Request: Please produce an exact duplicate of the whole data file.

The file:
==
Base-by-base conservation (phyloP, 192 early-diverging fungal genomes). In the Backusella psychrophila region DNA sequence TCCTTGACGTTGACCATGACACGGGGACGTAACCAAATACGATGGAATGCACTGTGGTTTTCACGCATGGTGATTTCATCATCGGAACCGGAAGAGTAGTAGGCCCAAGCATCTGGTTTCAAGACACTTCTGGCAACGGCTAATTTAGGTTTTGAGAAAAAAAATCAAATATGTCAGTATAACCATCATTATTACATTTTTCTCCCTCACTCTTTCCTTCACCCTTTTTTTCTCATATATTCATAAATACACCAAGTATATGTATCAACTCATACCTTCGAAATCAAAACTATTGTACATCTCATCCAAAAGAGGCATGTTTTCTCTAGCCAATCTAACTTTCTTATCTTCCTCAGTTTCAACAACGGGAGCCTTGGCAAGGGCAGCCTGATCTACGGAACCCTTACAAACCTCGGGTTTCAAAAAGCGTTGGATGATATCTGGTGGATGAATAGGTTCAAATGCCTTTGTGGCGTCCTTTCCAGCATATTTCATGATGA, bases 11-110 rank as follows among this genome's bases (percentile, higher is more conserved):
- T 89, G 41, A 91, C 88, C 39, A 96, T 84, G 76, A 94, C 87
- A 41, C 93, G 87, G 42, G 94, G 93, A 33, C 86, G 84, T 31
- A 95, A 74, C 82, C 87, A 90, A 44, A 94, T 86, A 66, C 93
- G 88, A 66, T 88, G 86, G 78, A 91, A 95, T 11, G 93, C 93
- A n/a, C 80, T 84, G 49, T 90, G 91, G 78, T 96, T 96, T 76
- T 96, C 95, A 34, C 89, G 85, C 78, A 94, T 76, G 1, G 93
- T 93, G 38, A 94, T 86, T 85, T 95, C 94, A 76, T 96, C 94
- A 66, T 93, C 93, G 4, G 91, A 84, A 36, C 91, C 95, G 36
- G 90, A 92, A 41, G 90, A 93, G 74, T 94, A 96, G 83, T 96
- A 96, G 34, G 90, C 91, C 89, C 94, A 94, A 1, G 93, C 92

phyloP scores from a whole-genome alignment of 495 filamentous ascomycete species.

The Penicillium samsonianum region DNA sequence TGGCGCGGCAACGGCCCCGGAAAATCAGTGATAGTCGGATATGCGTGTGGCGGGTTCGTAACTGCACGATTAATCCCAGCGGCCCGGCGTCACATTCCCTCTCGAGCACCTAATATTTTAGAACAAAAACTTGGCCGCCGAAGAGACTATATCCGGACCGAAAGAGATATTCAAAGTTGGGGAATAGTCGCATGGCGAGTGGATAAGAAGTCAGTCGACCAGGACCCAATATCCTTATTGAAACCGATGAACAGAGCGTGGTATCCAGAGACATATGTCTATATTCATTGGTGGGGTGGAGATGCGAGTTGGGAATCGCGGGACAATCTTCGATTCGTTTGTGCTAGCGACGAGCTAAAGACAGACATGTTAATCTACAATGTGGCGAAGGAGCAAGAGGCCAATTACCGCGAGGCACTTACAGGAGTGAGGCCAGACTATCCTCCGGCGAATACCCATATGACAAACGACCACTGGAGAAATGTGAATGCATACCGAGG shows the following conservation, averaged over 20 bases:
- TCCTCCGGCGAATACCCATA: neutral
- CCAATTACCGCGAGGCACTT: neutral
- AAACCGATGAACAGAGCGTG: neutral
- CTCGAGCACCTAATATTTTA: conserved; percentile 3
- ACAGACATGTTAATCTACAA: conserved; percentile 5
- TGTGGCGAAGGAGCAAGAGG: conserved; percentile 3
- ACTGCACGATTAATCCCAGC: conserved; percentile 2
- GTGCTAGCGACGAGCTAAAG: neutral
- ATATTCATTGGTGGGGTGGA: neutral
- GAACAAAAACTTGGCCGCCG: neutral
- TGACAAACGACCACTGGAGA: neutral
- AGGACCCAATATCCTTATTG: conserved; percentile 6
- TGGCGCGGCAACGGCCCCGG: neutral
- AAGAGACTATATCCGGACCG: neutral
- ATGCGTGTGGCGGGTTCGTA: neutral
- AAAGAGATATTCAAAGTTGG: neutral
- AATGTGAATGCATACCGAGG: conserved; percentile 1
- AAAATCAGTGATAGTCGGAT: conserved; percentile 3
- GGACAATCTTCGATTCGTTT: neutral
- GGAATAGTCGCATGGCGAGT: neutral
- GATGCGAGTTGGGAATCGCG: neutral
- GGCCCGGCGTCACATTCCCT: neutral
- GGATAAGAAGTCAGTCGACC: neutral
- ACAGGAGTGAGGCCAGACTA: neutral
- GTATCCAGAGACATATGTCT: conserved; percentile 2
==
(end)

Base-by-base conservation (phyloP, 192 early-diverging fungal genomes). In the Backusella psychrophila region DNA sequence TCCTTGACGTTGACCATGACACGGGGACGTAACCAAATACGATGGAATGCACTGTGGTTTTCACGCATGGTGATTTCATCATCGGAACCGGAAGAGTAGTAGGCCCAAGCATCTGGTTTCAAGACACTTCTGGCAACGGCTAATTTAGGTTTTGAGAAAAAAAATCAAATATGTCAGTATAACCATCATTATTACATTTTTCTCCCTCACTCTTTCCTTCACCCTTTTTTTCTCATATATTCATAAATACACCAAGTATATGTATCAACTCATACCTTCGAAATCAAAACTATTGTACATCTCATCCAAAAGAGGCATGTTTTCTCTAGCCAATCTAACTTTCTTATCTTCCTCAGTTTCAACAACGGGAGCCTTGGCAAGGGCAGCCTGATCTACGGAACCCTTACAAACCTCGGGTTTCAAAAAGCGTTGGATGATATCTGGTGGATGAATAGGTTCAAATGCCTTTGTGGCGTCCTTTCCAGCATATTTCATGATGA, bases 11-110 rank as follows among this genome's bases (percentile, higher is more conserved):
- T 89, G 41, A 91, C 88, C 39, A 96, T 84, G 76, A 94, C 87
- A 41, C 93, G 87, G 42, G 94, G 93, A 33, C 86, G 84, T 31
- A 95, A 74, C 82, C 87, A 90, A 44, A 94, T 86, A 66, C 93
- G 88, A 66, T 88, G 86, G 78, A 91, A 95, T 11, G 93, C 93
- A n/a, C 80, T 84, G 49, T 90, G 91, G 78, T 96, T 96, T 76
- T 96, C 95, A 34, C 89, G 85, C 78, A 94, T 76, G 1, G 93
- T 93, G 38, A 94, T 86, T 85, T 95, C 94, A 76, T 96, C 94
- A 66, T 93, C 93, G 4, G 91, A 84, A 36, C 91, C 95, G 36
- G 90, A 92, A 41, G 90, A 93, G 74, T 94, A 96, G 83, T 96
- A 96, G 34, G 90, C 91, C 89, C 94, A 94, A 1, G 93, C 92

phyloP scores from a whole-genome alignment of 495 filamentous ascomycete species.

The Penicillium samsonianum region DNA sequence TGGCGCGGCAACGGCCCCGGAAAATCAGTGATAGTCGGATATGCGTGTGGCGGGTTCGTAACTGCACGATTAATCCCAGCGGCCCGGCGTCACATTCCCTCTCGAGCACCTAATATTTTAGAACAAAAACTTGGCCGCCGAAGAGACTATATCCGGACCGAAAGAGATATTCAAAGTTGGGGAATAGTCGCATGGCGAGTGGATAAGAAGTCAGTCGACCAGGACCCAATATCCTTATTGAAACCGATGAACAGAGCGTGGTATCCAGAGACATATGTCTATATTCATTGGTGGGGTGGAGATGCGAGTTGGGAATCGCGGGACAATCTTCGATTCGTTTGTGCTAGCGACGAGCTAAAGACAGACATGTTAATCTACAATGTGGCGAAGGAGCAAGAGGCCAATTACCGCGAGGCACTTACAGGAGTGAGGCCAGACTATCCTCCGGCGAATACCCATATGACAAACGACCACTGGAGAAATGTGAATGCATACCGAGG shows the following conservation, averaged over 20 bases:
- TCCTCCGGCGAATACCCATA: neutral
- CCAATTACCGCGAGGCACTT: neutral
- AAACCGATGAACAGAGCGTG: neutral
- CTCGAGCACCTAATATTTTA: conserved; percentile 3
- ACAGACATGTTAATCTACAA: conserved; percentile 5
- TGTGGCGAAGGAGCAAGAGG: conserved; percentile 3
- ACTGCACGATTAATCCCAGC: conserved; percentile 2
- GTGCTAGCGACGAGCTAAAG: neutral
- ATATTCATTGGTGGGGTGGA: neutral
- GAACAAAAACTTGGCCGCCG: neutral
- TGACAAACGACCACTGGAGA: neutral
- AGGACCCAATATCCTTATTG: conserved; percentile 6
- TGGCGCGGCAACGGCCCCGG: neutral
- AAGAGACTATATCCGGACCG: neutral
- ATGCGTGTGGCGGGTTCGTA: neutral
- AAAGAGATATTCAAAGTTGG: neutral
- AATGTGAATGCATACCGAGG: conserved; percentile 1
- AAAATCAGTGATAGTCGGAT: conserved; percentile 3
- GGACAATCTTCGATTCGTTT: neutral
- GGAATAGTCGCATGGCGAGT: neutral
- GATGCGAGTTGGGAATCGCG: neutral
- GGCCCGGCGTCACATTCCCT: neutral
- GGATAAGAAGTCAGTCGACC: neutral
- ACAGGAGTGAGGCCAGACTA: neutral
- GTATCCAGAGACATATGTCT: conserved; percentile 2